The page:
EPIC Stakeholders discuss the consequences of juvenile crime

  • Lewis Ford, who recently was released from prison after serving five years, spoke about his time incarcerated during the May 29 meeting. PHOTO COURTESY OF NAFISAH LEWIS

  • Words of wisdom: Deputy District Attorney George Mosee Jr. is responsible for the prosecution of juvenile offenders in Philadelphia. He explained how juveniles may be prosecuted for adult crimes during a recent EPIC Stakeholders meeting. PHOTO COURTESY OF NAFISAH LEWIS

Nafisah Lewis wants kids to know how bad be­ing bad can be. So the North­east EPIC Stake­hold­ers co­ordin­at­or ar­ranged for some people to tell them.

A cor­rec­tions work­er, a pro­sec­utor, a former pris­on lifer, a man re­cently re­leased from pris­on and a former ju­ven­ile of­fend­er told neigh­bor­hood kids crowded in­to the base­ment of the Second Baptist Church of Frank­ford how they really don’t know the truth or the con­sequences of get­ting in­to trouble with the law. 

It’s go­ing to be sum­mer, Lewis said dur­ing the Stake­hold­ers’ May 29 ses­sion, and without the struc­ture of school, some kids aren’t go­ing to make it through.

“Some will be be­hind bars and some will be six feet un­der,” she said bluntly.

Kids, no mat­ter how tough they think they are, are not pre­pared for pris­on, said Michelle Rivera, who has worked in both adult and ju­ven­ile jails.

She said she has seen young kids do­ing time for crimes like murder. “They were ba­bies … They were tough on the streets, and at night they were cry­ing like ba­bies,” she said. “They’re try­ing to be tough when they’re scared.”

“You are locked in a room with oth­er girls or boys you don’t know,” she said. “You’re told when to get up and when to get in line … You have to share bath­rooms … Free­dom is com­pletely taken away.”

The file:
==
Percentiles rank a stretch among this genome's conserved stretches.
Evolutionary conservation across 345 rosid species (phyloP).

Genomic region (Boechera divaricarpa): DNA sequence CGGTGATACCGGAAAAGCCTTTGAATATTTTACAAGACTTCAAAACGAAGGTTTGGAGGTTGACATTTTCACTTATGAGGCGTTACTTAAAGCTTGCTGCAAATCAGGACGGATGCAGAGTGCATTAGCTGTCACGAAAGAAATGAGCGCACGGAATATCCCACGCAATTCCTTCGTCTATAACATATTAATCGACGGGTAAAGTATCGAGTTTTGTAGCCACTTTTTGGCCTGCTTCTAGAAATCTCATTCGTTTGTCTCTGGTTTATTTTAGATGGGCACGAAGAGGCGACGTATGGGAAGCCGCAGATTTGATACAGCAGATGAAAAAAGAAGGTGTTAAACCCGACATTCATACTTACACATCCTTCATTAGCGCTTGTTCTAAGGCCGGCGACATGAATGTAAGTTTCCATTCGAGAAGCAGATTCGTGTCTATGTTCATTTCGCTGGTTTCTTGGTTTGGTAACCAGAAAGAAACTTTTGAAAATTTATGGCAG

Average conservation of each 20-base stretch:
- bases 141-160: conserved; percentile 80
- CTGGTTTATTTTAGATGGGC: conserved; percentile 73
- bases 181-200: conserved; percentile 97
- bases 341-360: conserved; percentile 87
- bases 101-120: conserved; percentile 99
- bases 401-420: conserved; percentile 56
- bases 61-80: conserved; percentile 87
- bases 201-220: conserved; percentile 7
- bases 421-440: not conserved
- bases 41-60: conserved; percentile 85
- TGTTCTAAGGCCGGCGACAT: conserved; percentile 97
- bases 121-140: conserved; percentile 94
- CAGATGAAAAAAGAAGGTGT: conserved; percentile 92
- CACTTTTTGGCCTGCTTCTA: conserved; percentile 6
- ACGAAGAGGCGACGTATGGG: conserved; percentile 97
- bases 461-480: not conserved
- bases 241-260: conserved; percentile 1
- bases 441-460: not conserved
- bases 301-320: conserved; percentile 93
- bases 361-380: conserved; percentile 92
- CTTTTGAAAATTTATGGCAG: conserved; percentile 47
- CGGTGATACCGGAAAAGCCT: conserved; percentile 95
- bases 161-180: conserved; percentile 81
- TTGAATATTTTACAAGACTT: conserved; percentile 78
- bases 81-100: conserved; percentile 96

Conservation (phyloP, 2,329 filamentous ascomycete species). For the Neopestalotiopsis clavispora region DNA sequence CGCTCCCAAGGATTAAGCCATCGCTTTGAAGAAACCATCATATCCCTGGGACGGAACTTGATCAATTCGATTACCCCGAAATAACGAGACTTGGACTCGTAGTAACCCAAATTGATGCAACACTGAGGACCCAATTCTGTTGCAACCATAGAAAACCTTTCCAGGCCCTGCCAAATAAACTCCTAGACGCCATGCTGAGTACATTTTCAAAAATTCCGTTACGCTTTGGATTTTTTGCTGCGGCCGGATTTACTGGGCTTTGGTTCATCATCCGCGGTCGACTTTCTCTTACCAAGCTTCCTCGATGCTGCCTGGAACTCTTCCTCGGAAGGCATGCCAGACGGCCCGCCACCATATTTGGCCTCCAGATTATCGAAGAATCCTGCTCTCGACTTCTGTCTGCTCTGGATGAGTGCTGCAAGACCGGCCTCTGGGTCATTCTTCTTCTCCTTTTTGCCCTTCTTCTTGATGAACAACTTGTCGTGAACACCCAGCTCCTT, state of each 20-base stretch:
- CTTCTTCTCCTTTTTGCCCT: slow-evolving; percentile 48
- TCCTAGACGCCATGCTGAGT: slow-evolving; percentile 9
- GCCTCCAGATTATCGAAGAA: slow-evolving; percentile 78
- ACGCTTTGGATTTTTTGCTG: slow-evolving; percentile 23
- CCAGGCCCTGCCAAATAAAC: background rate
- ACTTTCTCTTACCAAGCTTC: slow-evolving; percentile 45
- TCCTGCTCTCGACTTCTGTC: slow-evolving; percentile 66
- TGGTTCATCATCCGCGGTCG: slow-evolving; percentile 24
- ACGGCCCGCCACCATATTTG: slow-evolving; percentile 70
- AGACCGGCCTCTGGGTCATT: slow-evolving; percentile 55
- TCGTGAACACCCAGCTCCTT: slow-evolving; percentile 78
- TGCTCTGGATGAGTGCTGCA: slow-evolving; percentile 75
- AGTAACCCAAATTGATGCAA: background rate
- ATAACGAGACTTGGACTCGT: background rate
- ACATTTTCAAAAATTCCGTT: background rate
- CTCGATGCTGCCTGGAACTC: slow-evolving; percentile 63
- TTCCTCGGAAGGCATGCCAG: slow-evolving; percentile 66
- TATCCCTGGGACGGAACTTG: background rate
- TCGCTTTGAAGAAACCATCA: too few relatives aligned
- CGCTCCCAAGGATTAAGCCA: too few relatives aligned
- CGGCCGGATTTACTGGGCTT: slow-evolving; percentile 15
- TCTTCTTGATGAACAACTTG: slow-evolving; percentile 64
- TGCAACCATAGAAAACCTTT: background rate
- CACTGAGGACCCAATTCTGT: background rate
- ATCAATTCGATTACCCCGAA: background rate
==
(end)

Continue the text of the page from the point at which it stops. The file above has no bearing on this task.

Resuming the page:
It’s not a badge of hon­or to be in jail, she said. “You might not have much, but you do have your free­dom. Don’t give it away to any­one.”

Lewis Ford told the kids he knows all too well what it is to be in­side look­ing out. He’s been out of jail for just a few weeks, he said. He had spent the last five years in state pris­on.

“From 15 to 26, I was on the streets, selling drugs,” he said. And then he went to jail. “I didn’t come home un­til I was 31 … Think of all the time I wasted.”

What he had val­ued be­fore, he said, wasn’t worth it. 

“The things I glor­i­fied be­fore al­most des­troyed my whole fam­ily,” he said. “What I did was harm­ing the whole com­munity.”

Work­ing for a liv­ing, even though it’s hard, is be­ing tough, he said, not car­ry­ing a gun, selling drugs, des­troy­ing the com­munity.

Steve Black­burn told the kids he is the as­sist­ant dir­ect­or of com­munity ser­vices for Car­son Val­ley Chil­dren’s Aid.

“But I’m not speak­ing to you in that ca­pa­city,” he said. “I am a formerly con­victed per­son.”

Black­burn said he was sen­tenced to life in pris­on in 1976 for his part in a shoot­ing. 

“I was blessed to have my sen­tence com­muted in 1990,” he said softly. “But I want you young folks to hear me: You don’t have to kill any­body to get a life sen­tence.”

He said he was just with someone who gunned some­body else down. The gun­man im­plic­ated Black­burn and took a deal. Jur­ors found Black­burn guilty and then de­cided if he were to get life in pris­on or death.

“I know guys who got 40-plus years in pris­on and they didn’t shoot any­body,” he said. 

Black­burn since got ad­vance de­grees, he told the stu­dents, but he still has to give a ur­ine sample to the pa­role board to prove he’s drug free.